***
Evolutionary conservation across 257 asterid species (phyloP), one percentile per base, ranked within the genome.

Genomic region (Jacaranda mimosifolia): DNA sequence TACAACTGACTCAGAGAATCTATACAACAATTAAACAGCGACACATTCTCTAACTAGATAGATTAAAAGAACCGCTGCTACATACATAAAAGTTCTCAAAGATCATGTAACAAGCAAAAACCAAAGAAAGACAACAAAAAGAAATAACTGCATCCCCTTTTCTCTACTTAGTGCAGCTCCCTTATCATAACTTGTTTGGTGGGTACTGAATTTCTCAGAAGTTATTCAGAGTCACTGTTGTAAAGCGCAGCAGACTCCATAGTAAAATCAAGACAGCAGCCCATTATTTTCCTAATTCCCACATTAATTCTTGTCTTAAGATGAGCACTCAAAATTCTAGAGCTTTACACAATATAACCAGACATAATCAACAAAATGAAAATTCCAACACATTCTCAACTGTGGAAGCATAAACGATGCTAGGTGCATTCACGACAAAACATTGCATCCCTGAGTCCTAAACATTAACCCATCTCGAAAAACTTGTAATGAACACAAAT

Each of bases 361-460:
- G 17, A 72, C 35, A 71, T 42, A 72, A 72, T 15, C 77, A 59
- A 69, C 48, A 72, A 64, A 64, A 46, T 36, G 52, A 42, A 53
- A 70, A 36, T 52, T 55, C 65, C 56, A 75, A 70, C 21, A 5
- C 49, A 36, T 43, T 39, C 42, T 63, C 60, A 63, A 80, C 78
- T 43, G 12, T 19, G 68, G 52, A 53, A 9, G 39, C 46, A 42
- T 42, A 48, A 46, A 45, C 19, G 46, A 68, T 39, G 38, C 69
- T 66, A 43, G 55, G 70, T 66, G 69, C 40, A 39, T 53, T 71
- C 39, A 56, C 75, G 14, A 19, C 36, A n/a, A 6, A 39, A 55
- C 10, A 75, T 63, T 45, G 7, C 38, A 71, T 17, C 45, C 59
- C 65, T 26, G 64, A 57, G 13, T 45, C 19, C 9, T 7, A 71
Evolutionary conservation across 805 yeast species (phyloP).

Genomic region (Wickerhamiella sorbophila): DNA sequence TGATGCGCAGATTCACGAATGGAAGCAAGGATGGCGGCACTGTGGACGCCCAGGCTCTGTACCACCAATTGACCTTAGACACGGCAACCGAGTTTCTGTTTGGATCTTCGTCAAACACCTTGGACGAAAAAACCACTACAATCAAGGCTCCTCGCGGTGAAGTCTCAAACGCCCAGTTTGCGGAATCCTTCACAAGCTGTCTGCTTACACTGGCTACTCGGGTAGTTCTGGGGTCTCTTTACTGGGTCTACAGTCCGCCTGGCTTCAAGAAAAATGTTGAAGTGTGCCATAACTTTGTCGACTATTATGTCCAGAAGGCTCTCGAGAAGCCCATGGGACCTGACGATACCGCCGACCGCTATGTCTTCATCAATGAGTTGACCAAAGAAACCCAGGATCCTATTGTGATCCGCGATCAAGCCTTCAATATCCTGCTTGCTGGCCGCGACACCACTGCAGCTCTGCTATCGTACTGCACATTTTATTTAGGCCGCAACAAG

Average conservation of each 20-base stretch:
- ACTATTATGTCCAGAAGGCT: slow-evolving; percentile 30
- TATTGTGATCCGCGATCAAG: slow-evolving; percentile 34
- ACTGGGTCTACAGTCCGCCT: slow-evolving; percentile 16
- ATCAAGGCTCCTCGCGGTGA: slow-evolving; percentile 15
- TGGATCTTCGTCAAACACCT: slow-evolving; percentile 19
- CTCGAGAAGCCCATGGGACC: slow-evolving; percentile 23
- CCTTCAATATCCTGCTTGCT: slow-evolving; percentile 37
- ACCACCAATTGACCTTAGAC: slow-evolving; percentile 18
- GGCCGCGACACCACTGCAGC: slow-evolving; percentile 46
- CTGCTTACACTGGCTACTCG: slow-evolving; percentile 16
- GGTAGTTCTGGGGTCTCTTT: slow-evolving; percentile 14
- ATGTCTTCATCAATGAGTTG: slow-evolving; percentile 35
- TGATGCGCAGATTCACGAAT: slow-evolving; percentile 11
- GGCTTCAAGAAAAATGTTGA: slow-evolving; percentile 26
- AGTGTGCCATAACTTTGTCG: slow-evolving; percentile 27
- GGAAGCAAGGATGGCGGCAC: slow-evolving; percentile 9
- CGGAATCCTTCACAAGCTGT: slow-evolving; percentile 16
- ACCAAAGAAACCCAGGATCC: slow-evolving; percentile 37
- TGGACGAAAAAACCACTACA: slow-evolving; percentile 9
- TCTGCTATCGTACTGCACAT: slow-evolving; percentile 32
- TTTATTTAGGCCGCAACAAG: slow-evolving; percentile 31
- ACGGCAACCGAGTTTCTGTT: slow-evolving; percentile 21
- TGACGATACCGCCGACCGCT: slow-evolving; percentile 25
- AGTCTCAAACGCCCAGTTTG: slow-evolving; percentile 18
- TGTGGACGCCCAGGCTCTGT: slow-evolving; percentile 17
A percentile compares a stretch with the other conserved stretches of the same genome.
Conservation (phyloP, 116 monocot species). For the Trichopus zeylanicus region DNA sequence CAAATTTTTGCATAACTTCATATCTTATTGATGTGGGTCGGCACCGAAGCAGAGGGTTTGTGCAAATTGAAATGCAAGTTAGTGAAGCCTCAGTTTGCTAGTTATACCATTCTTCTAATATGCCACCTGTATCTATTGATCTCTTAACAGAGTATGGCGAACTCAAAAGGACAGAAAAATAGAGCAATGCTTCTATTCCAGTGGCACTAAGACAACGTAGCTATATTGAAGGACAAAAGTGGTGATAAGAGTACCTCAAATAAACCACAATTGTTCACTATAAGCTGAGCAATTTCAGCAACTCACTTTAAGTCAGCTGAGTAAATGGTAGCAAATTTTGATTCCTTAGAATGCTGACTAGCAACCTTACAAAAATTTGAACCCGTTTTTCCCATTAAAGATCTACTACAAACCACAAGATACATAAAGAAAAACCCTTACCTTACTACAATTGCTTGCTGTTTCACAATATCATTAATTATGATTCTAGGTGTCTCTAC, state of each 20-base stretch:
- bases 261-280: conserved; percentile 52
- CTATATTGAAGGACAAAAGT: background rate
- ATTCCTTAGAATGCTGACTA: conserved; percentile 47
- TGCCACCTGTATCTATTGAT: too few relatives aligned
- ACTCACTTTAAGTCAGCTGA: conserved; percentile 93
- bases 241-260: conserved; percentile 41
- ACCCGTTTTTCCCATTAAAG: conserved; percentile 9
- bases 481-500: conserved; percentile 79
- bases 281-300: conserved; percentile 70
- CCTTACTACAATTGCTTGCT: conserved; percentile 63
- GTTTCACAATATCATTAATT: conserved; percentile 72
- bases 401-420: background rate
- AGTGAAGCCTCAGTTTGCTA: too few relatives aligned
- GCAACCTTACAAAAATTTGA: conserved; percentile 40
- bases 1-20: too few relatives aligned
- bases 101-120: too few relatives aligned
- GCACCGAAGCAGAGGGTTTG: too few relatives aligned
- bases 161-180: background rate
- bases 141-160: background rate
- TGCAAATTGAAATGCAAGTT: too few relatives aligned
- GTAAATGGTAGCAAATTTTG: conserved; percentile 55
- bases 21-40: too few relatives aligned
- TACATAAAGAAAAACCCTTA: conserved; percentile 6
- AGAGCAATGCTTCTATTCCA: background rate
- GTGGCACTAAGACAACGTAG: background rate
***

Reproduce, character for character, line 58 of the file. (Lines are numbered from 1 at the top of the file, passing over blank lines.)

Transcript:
- bases 1-20: too few relatives aligned